Let's be fair, nobody's forcing Skynrdfan68@gmail.com to upload his pro-gun rant to YouTube. Nobody's rounding up small town residents who hate Obama and forcing them to expound on their belief system and their interpretation of the US Constitution. I'll say it again: gun advocates have perhaps the worlds worst spokespeople and overall public front. Look at what happens here even here on the relatively small community of Lush. The typical gun advocate is: 1) shirtless in his avatar, 2) angry right off the bat at everyone, 3) uses woefully poor grammar, and 4) at some point either slips into hate speech, compares the US government to the Third Reich, or both. I realize that we may be living in a style-over-substance culture, and that's probably to our detriment, but one has to admit: presentation and marketing of opinions matters a great deal. If you can't sell your ideas and make both the idea and the messenger seem sane, you're dead in the water.
Gun people don’t trust anti-gun people because anti-gunners always talk about 90 percent of Americans supporting this gun control measure, or 65 percent supporting that one, as if a majority opinion is what truly matters in America.
It's not the only thing that matters, but it does matter a hell of a lot. Here's guessing that this same author would definitely slip a "65% of Americans believe in a balanced budget" stat into his column in the (all too common) event that Congress and the President decide to spend lavishly and fail to address the deficit problem. We don't live in a black and white world, and absolutes rarely factor in. It's disingenuous to say that majority opinion- representing the way most Americans feel- is irrelevant to a particular issue. Should it rule the day? Perhaps not, but it does warrant mentioning.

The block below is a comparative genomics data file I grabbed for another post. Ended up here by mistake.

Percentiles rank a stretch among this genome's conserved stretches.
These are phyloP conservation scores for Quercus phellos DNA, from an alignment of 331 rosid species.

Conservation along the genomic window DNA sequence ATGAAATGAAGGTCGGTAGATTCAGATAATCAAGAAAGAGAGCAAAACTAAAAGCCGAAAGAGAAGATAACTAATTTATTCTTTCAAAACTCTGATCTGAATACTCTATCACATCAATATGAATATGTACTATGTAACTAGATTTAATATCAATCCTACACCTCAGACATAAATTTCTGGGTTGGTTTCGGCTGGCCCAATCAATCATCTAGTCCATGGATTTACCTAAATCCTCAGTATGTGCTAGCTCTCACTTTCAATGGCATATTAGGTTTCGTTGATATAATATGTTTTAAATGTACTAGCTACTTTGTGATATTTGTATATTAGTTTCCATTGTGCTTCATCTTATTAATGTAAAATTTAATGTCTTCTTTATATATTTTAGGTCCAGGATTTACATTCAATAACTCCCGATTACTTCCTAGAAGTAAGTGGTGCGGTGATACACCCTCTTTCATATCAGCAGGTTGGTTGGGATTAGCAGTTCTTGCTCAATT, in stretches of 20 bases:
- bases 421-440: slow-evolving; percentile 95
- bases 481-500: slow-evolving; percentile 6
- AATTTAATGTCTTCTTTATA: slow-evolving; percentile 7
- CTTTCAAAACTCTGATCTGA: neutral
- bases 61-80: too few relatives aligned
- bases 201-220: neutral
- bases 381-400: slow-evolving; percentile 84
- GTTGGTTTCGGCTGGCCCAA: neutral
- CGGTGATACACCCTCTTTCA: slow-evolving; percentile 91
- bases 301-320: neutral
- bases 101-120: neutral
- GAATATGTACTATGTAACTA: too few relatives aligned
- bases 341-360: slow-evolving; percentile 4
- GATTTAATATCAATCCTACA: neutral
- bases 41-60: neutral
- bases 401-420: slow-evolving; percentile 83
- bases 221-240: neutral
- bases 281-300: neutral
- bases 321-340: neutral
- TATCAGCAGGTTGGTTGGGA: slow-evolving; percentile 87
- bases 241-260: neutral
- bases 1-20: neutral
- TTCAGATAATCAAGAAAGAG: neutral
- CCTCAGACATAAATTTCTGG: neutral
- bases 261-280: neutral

We don’t trust anti-gun people because you think America is a democracy, when it’s actually a constitutional federal republic. In the American system, the rights of a single individual are what matters and are what our system is designed to protect. The emotional mob does not rule in America.
Thanks for the constitutional lesson, Mr. High Horse. It doesn't really matter here, except to brandish your credentials. Not using correct semantic nomenclature is a disqualifier? Whatever you say, cowboy.
Gun people don’t trust anti-gun people because they lie to us. President Obama directly says he won’t tamper with guns or the Second Amendment, then turns around and pushes Congress to do just that.
Nothing Obama proposed presents a challenge to ownership of firearms. If one is absolutist about it (and that's increasingly the way people on both sides are getting), then I guess anything other than "go get all the guns you want, restriction-free" is 'tampering with the Second Amendment'. Otherwise, his comment here is intellectually dishonest.
We don’t trust anti-gunners because they appoint one of the most lying and rabidly (and moronically) anti-gun people in America, Vice President Biden, to head up a “task force” to “solve” the so-called “gun problem,” who in turn talks with anti-gun special interest groups instead of us to complete his task.
Fair point. One could argue that all points of view should be involved in a policy issue like this, though what do we expect the NRA to have done, other than vehemently oppose any restriction whatsoever, regardless of what it is?